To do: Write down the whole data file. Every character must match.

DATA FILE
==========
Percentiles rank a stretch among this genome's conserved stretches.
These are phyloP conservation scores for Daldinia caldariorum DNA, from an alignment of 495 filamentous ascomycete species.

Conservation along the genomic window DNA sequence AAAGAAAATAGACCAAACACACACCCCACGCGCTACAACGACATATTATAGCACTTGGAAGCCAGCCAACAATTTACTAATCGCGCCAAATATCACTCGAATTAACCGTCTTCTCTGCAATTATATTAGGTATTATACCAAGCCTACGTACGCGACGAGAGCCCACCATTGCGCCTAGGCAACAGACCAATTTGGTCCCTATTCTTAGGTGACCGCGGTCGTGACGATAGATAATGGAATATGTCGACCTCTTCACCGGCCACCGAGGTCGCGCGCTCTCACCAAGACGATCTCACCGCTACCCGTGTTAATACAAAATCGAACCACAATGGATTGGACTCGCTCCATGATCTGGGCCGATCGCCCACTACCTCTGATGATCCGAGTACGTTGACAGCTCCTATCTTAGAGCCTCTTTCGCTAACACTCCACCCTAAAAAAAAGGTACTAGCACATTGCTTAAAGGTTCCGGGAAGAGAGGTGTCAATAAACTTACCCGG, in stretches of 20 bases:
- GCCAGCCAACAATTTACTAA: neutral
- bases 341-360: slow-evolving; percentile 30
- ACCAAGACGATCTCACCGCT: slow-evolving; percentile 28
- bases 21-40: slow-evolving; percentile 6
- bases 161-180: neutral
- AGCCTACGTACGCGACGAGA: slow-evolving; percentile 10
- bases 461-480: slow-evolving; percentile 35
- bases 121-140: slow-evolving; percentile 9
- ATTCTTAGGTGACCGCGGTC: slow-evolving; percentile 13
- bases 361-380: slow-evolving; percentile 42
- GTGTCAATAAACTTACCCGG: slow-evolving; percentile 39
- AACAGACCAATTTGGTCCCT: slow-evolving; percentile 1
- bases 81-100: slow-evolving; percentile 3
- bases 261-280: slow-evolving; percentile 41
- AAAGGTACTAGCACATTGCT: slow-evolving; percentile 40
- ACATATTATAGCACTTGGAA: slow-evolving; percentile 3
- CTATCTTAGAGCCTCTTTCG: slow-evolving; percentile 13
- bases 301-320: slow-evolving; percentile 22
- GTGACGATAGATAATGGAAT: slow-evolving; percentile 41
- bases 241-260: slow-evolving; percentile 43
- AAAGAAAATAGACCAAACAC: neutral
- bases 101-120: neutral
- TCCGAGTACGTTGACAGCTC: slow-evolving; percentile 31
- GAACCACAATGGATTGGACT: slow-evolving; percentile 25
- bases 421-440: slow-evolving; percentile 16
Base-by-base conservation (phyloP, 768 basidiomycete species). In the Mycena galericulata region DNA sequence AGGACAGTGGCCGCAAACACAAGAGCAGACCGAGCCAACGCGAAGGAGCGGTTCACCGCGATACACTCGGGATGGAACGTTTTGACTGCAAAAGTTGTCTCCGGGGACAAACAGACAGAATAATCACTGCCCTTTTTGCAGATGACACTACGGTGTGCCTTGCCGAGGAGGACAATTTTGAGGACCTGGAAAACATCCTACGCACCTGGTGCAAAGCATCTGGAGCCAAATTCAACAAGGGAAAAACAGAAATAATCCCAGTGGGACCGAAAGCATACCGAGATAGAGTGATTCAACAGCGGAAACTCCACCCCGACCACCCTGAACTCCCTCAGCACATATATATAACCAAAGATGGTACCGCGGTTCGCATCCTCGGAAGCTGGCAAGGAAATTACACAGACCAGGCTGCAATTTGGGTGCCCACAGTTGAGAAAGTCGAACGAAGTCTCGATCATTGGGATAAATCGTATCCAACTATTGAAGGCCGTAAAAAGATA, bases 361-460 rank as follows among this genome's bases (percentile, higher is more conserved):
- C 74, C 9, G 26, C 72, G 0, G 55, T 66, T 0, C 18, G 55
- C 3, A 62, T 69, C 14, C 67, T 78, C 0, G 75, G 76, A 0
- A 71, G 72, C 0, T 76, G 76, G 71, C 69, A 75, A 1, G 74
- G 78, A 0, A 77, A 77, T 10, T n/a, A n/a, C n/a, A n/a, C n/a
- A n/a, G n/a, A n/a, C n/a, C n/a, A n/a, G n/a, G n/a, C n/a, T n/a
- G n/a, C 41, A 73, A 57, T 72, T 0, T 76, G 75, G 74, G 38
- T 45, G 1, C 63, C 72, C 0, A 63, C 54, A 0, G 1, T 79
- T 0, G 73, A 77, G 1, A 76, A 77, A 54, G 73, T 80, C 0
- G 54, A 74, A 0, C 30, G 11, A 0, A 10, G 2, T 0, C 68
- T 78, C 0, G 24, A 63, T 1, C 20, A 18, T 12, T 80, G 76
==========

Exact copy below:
Percentiles rank a stretch among this genome's conserved stretches.
These are phyloP conservation scores for Daldinia caldariorum DNA, from an alignment of 495 filamentous ascomycete species.

Conservation along the genomic window DNA sequence AAAGAAAATAGACCAAACACACACCCCACGCGCTACAACGACATATTATAGCACTTGGAAGCCAGCCAACAATTTACTAATCGCGCCAAATATCACTCGAATTAACCGTCTTCTCTGCAATTATATTAGGTATTATACCAAGCCTACGTACGCGACGAGAGCCCACCATTGCGCCTAGGCAACAGACCAATTTGGTCCCTATTCTTAGGTGACCGCGGTCGTGACGATAGATAATGGAATATGTCGACCTCTTCACCGGCCACCGAGGTCGCGCGCTCTCACCAAGACGATCTCACCGCTACCCGTGTTAATACAAAATCGAACCACAATGGATTGGACTCGCTCCATGATCTGGGCCGATCGCCCACTACCTCTGATGATCCGAGTACGTTGACAGCTCCTATCTTAGAGCCTCTTTCGCTAACACTCCACCCTAAAAAAAAGGTACTAGCACATTGCTTAAAGGTTCCGGGAAGAGAGGTGTCAATAAACTTACCCGG, in stretches of 20 bases:
- GCCAGCCAACAATTTACTAA: neutral
- bases 341-360: slow-evolving; percentile 30
- ACCAAGACGATCTCACCGCT: slow-evolving; percentile 28
- bases 21-40: slow-evolving; percentile 6
- bases 161-180: neutral
- AGCCTACGTACGCGACGAGA: slow-evolving; percentile 10
- bases 461-480: slow-evolving; percentile 35
- bases 121-140: slow-evolving; percentile 9
- ATTCTTAGGTGACCGCGGTC: slow-evolving; percentile 13
- bases 361-380: slow-evolving; percentile 42
- GTGTCAATAAACTTACCCGG: slow-evolving; percentile 39
- AACAGACCAATTTGGTCCCT: slow-evolving; percentile 1
- bases 81-100: slow-evolving; percentile 3
- bases 261-280: slow-evolving; percentile 41
- AAAGGTACTAGCACATTGCT: slow-evolving; percentile 40
- ACATATTATAGCACTTGGAA: slow-evolving; percentile 3
- CTATCTTAGAGCCTCTTTCG: slow-evolving; percentile 13
- bases 301-320: slow-evolving; percentile 22
- GTGACGATAGATAATGGAAT: slow-evolving; percentile 41
- bases 241-260: slow-evolving; percentile 43
- AAAGAAAATAGACCAAACAC: neutral
- bases 101-120: neutral
- TCCGAGTACGTTGACAGCTC: slow-evolving; percentile 31
- GAACCACAATGGATTGGACT: slow-evolving; percentile 25
- bases 421-440: slow-evolving; percentile 16
Base-by-base conservation (phyloP, 768 basidiomycete species). In the Mycena galericulata region DNA sequence AGGACAGTGGCCGCAAACACAAGAGCAGACCGAGCCAACGCGAAGGAGCGGTTCACCGCGATACACTCGGGATGGAACGTTTTGACTGCAAAAGTTGTCTCCGGGGACAAACAGACAGAATAATCACTGCCCTTTTTGCAGATGACACTACGGTGTGCCTTGCCGAGGAGGACAATTTTGAGGACCTGGAAAACATCCTACGCACCTGGTGCAAAGCATCTGGAGCCAAATTCAACAAGGGAAAAACAGAAATAATCCCAGTGGGACCGAAAGCATACCGAGATAGAGTGATTCAACAGCGGAAACTCCACCCCGACCACCCTGAACTCCCTCAGCACATATATATAACCAAAGATGGTACCGCGGTTCGCATCCTCGGAAGCTGGCAAGGAAATTACACAGACCAGGCTGCAATTTGGGTGCCCACAGTTGAGAAAGTCGAACGAAGTCTCGATCATTGGGATAAATCGTATCCAACTATTGAAGGCCGTAAAAAGATA, bases 361-460 rank as follows among this genome's bases (percentile, higher is more conserved):
- C 74, C 9, G 26, C 72, G 0, G 55, T 66, T 0, C 18, G 55
- C 3, A 62, T 69, C 14, C 67, T 78, C 0, G 75, G 76, A 0
- A 71, G 72, C 0, T 76, G 76, G 71, C 69, A 75, A 1, G 74
- G 78, A 0, A 77, A 77, T 10, T n/a, A n/a, C n/a, A n/a, C n/a
- A n/a, G n/a, A n/a, C n/a, C n/a, A n/a, G n/a, G n/a, C n/a, T n/a
- G n/a, C 41, A 73, A 57, T 72, T 0, T 76, G 75, G 74, G 38
- T 45, G 1, C 63, C 72, C 0, A 63, C 54, A 0, G 1, T 79
- T 0, G 73, A 77, G 1, A 76, A 77, A 54, G 73, T 80, C 0
- G 54, A 74, A 0, C 30, G 11, A 0, A 10, G 2, T 0, C 68
- T 78, C 0, G 24, A 63, T 1, C 20, A 18, T 12, T 80, G 76